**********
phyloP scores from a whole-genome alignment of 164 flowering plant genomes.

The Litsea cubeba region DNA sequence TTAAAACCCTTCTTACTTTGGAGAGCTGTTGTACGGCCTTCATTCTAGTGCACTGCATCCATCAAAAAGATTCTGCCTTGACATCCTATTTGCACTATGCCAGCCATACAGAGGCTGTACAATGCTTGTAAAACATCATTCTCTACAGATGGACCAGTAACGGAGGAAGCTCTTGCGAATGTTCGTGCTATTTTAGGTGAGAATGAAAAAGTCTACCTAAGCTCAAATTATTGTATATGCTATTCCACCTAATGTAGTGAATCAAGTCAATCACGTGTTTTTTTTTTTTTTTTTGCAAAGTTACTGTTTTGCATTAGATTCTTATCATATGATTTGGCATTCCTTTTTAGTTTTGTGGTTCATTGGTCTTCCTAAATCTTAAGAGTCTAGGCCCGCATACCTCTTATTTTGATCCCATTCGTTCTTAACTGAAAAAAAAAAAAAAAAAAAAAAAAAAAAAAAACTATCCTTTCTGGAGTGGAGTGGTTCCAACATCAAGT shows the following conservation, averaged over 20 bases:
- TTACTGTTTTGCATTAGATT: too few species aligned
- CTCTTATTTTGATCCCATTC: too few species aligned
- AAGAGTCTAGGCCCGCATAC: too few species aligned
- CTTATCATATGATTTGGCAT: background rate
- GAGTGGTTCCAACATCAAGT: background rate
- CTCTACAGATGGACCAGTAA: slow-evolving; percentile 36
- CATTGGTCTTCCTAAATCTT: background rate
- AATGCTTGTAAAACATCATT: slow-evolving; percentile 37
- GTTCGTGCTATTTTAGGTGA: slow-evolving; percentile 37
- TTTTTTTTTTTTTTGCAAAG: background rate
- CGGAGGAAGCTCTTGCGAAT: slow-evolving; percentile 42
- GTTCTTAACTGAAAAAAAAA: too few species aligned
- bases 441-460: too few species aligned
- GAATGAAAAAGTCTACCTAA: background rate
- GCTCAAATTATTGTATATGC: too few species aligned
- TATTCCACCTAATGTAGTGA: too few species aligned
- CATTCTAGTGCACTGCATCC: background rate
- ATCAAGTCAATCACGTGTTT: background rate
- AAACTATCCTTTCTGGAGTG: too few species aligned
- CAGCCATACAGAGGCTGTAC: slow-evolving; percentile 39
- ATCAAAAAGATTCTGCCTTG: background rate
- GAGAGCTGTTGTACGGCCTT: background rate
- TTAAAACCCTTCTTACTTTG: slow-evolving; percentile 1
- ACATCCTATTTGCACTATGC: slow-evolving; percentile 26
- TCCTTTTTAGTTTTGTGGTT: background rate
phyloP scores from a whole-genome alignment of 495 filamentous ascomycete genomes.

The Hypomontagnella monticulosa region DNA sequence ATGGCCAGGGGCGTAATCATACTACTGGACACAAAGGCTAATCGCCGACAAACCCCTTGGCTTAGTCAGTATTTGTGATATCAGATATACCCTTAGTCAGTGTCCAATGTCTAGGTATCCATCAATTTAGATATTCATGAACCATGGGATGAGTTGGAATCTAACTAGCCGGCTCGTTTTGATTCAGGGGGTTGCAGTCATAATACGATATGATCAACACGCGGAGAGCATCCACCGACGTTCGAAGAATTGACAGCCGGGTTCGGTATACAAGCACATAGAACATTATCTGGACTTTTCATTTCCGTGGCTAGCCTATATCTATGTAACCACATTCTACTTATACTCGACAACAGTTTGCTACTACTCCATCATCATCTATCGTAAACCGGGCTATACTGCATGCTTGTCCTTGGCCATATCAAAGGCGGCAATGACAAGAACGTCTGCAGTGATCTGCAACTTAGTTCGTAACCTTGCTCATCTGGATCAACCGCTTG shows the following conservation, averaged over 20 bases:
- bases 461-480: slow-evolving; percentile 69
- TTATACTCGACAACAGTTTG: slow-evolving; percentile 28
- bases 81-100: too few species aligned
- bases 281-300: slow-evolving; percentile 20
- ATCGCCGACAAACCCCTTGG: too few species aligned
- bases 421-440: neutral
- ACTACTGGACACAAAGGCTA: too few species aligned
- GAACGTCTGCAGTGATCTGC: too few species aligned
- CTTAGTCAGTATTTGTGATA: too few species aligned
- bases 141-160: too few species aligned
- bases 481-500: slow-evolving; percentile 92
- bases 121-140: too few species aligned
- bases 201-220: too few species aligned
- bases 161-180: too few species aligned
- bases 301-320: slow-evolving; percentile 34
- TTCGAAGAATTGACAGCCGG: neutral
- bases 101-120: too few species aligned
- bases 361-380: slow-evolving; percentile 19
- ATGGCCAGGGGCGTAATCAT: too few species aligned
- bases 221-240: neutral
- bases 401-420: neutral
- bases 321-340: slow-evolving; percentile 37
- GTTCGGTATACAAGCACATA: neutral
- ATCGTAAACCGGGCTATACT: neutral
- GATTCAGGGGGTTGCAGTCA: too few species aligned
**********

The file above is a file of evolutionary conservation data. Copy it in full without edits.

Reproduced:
phyloP scores from a whole-genome alignment of 164 flowering plant genomes.

The Litsea cubeba region DNA sequence TTAAAACCCTTCTTACTTTGGAGAGCTGTTGTACGGCCTTCATTCTAGTGCACTGCATCCATCAAAAAGATTCTGCCTTGACATCCTATTTGCACTATGCCAGCCATACAGAGGCTGTACAATGCTTGTAAAACATCATTCTCTACAGATGGACCAGTAACGGAGGAAGCTCTTGCGAATGTTCGTGCTATTTTAGGTGAGAATGAAAAAGTCTACCTAAGCTCAAATTATTGTATATGCTATTCCACCTAATGTAGTGAATCAAGTCAATCACGTGTTTTTTTTTTTTTTTTTGCAAAGTTACTGTTTTGCATTAGATTCTTATCATATGATTTGGCATTCCTTTTTAGTTTTGTGGTTCATTGGTCTTCCTAAATCTTAAGAGTCTAGGCCCGCATACCTCTTATTTTGATCCCATTCGTTCTTAACTGAAAAAAAAAAAAAAAAAAAAAAAAAAAAAAAACTATCCTTTCTGGAGTGGAGTGGTTCCAACATCAAGT shows the following conservation, averaged over 20 bases:
- TTACTGTTTTGCATTAGATT: too few species aligned
- CTCTTATTTTGATCCCATTC: too few species aligned
- AAGAGTCTAGGCCCGCATAC: too few species aligned
- CTTATCATATGATTTGGCAT: background rate
- GAGTGGTTCCAACATCAAGT: background rate
- CTCTACAGATGGACCAGTAA: slow-evolving; percentile 36
- CATTGGTCTTCCTAAATCTT: background rate
- AATGCTTGTAAAACATCATT: slow-evolving; percentile 37
- GTTCGTGCTATTTTAGGTGA: slow-evolving; percentile 37
- TTTTTTTTTTTTTTGCAAAG: background rate
- CGGAGGAAGCTCTTGCGAAT: slow-evolving; percentile 42
- GTTCTTAACTGAAAAAAAAA: too few species aligned
- bases 441-460: too few species aligned
- GAATGAAAAAGTCTACCTAA: background rate
- GCTCAAATTATTGTATATGC: too few species aligned
- TATTCCACCTAATGTAGTGA: too few species aligned
- CATTCTAGTGCACTGCATCC: background rate
- ATCAAGTCAATCACGTGTTT: background rate
- AAACTATCCTTTCTGGAGTG: too few species aligned
- CAGCCATACAGAGGCTGTAC: slow-evolving; percentile 39
- ATCAAAAAGATTCTGCCTTG: background rate
- GAGAGCTGTTGTACGGCCTT: background rate
- TTAAAACCCTTCTTACTTTG: slow-evolving; percentile 1
- ACATCCTATTTGCACTATGC: slow-evolving; percentile 26
- TCCTTTTTAGTTTTGTGGTT: background rate
phyloP scores from a whole-genome alignment of 495 filamentous ascomycete genomes.

The Hypomontagnella monticulosa region DNA sequence ATGGCCAGGGGCGTAATCATACTACTGGACACAAAGGCTAATCGCCGACAAACCCCTTGGCTTAGTCAGTATTTGTGATATCAGATATACCCTTAGTCAGTGTCCAATGTCTAGGTATCCATCAATTTAGATATTCATGAACCATGGGATGAGTTGGAATCTAACTAGCCGGCTCGTTTTGATTCAGGGGGTTGCAGTCATAATACGATATGATCAACACGCGGAGAGCATCCACCGACGTTCGAAGAATTGACAGCCGGGTTCGGTATACAAGCACATAGAACATTATCTGGACTTTTCATTTCCGTGGCTAGCCTATATCTATGTAACCACATTCTACTTATACTCGACAACAGTTTGCTACTACTCCATCATCATCTATCGTAAACCGGGCTATACTGCATGCTTGTCCTTGGCCATATCAAAGGCGGCAATGACAAGAACGTCTGCAGTGATCTGCAACTTAGTTCGTAACCTTGCTCATCTGGATCAACCGCTTG shows the following conservation, averaged over 20 bases:
- bases 461-480: slow-evolving; percentile 69
- TTATACTCGACAACAGTTTG: slow-evolving; percentile 28
- bases 81-100: too few species aligned
- bases 281-300: slow-evolving; percentile 20
- ATCGCCGACAAACCCCTTGG: too few species aligned
- bases 421-440: neutral
- ACTACTGGACACAAAGGCTA: too few species aligned
- GAACGTCTGCAGTGATCTGC: too few species aligned
- CTTAGTCAGTATTTGTGATA: too few species aligned
- bases 141-160: too few species aligned
- bases 481-500: slow-evolving; percentile 92
- bases 121-140: too few species aligned
- bases 201-220: too few species aligned
- bases 161-180: too few species aligned
- bases 301-320: slow-evolving; percentile 34
- TTCGAAGAATTGACAGCCGG: neutral
- bases 101-120: too few species aligned
- bases 361-380: slow-evolving; percentile 19
- ATGGCCAGGGGCGTAATCAT: too few species aligned
- bases 221-240: neutral
- bases 401-420: neutral
- bases 321-340: slow-evolving; percentile 37
- GTTCGGTATACAAGCACATA: neutral
- ATCGTAAACCGGGCTATACT: neutral
- GATTCAGGGGGTTGCAGTCA: too few species aligned